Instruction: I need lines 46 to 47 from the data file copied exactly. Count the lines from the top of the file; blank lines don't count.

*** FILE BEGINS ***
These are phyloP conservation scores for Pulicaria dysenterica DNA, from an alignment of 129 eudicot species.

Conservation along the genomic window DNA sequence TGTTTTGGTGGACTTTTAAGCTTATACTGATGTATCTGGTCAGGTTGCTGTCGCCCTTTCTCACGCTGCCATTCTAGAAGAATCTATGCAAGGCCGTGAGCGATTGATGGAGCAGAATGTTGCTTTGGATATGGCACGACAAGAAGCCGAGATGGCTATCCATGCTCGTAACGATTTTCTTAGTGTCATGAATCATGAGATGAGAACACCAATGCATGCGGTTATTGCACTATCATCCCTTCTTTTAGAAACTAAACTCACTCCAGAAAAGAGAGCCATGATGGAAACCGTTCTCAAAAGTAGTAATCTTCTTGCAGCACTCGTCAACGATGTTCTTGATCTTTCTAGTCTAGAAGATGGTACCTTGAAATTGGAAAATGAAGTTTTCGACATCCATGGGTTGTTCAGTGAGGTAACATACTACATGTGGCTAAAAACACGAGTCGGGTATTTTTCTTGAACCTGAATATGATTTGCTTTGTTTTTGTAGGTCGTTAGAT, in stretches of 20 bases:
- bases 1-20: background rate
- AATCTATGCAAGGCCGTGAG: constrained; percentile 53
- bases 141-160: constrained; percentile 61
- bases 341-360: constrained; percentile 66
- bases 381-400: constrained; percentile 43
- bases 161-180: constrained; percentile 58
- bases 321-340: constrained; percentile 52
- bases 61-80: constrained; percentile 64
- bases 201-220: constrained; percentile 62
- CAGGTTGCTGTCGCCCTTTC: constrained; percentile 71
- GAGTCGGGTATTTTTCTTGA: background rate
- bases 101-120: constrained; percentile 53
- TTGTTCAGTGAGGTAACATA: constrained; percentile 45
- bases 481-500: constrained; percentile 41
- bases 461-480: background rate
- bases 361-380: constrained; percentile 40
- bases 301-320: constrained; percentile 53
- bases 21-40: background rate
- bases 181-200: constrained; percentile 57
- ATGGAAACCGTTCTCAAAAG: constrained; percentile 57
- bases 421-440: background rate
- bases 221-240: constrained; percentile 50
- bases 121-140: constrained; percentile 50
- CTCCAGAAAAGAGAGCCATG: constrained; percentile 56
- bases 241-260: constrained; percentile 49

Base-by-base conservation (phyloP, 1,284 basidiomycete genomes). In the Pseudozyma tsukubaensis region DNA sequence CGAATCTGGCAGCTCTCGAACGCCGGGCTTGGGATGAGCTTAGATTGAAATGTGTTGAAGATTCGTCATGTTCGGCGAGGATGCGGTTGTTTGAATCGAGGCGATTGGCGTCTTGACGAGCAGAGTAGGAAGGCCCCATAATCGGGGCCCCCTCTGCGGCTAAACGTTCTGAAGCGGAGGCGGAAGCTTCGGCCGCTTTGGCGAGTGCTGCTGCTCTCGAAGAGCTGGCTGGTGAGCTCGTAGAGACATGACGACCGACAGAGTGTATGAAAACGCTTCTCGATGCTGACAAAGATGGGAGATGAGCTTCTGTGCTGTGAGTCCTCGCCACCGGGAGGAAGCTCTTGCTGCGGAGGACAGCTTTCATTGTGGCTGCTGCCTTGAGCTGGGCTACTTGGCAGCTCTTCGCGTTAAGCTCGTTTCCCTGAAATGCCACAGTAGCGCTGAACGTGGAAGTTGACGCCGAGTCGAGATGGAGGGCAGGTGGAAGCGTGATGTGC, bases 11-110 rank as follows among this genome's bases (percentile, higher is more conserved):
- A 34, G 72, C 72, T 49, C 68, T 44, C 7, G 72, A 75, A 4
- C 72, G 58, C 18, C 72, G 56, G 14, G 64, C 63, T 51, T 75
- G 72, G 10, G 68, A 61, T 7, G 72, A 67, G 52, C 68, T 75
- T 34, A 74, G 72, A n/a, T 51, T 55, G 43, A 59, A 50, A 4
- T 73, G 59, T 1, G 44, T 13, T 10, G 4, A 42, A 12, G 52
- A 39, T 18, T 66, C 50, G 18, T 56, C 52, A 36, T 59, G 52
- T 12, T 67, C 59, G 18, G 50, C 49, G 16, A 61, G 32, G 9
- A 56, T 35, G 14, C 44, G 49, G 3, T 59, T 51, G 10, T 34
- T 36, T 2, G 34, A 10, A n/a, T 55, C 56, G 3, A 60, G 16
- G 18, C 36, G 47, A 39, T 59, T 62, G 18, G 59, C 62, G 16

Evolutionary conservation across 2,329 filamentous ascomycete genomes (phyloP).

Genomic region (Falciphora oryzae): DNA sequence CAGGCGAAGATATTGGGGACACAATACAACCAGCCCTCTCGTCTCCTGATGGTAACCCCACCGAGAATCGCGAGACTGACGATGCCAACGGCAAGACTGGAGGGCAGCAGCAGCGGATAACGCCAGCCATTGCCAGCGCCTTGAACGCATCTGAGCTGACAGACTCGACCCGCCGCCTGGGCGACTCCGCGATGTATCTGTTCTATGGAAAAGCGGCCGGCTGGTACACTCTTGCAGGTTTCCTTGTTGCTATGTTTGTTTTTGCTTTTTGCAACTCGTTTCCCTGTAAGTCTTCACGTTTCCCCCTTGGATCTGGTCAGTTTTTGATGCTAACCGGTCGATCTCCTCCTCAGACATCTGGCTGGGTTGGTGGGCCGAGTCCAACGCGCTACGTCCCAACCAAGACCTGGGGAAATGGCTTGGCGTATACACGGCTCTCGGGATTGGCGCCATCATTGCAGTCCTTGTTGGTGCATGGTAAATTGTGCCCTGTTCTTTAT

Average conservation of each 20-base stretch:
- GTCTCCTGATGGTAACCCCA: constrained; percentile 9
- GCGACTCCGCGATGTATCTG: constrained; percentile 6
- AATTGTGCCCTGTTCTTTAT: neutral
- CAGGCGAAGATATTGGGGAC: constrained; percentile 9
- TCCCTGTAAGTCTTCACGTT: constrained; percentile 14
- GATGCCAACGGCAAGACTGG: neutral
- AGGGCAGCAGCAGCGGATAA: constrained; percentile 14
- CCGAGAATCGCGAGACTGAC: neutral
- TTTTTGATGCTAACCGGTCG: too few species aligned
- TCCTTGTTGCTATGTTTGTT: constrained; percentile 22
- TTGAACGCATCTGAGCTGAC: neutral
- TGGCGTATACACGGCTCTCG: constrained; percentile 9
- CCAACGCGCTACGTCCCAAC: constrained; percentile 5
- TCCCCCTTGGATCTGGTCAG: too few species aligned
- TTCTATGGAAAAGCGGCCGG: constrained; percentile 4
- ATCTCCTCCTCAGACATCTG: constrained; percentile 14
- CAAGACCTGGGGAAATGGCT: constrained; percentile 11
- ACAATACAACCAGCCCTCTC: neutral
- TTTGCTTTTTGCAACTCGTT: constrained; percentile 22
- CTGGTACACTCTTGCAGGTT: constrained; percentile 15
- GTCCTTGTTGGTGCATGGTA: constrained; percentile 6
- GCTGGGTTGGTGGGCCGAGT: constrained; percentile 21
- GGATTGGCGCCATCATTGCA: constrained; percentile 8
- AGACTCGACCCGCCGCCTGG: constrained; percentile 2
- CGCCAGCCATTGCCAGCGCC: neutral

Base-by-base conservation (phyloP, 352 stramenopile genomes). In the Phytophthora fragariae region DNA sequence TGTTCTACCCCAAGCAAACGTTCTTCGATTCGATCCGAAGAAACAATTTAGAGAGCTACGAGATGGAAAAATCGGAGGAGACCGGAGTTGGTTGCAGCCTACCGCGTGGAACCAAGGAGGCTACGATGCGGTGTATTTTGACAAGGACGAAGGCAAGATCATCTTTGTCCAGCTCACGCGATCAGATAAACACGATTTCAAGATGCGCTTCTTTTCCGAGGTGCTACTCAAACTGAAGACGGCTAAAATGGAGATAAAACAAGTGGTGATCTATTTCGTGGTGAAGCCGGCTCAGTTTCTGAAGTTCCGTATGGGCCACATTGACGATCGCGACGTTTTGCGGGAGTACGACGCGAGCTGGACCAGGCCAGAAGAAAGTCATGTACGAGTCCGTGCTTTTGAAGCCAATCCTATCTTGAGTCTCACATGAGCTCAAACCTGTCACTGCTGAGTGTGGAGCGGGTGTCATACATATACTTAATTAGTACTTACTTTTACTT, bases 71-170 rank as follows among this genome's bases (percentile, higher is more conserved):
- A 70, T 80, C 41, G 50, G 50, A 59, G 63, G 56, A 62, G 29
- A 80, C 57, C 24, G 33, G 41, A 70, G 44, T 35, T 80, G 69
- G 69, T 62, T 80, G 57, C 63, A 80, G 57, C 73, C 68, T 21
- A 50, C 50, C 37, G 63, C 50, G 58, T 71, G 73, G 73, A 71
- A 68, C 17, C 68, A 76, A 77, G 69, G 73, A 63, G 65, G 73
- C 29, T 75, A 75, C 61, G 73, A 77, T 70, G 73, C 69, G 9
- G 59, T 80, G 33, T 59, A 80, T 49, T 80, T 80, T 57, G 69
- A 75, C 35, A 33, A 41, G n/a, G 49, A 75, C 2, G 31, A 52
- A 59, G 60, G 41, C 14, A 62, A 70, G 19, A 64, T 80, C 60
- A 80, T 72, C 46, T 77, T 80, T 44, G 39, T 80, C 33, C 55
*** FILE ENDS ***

- TCCCTGTAAGTCTTCACGTT: constrained; percentile 14
- GATGCCAACGGCAAGACTGG: neutral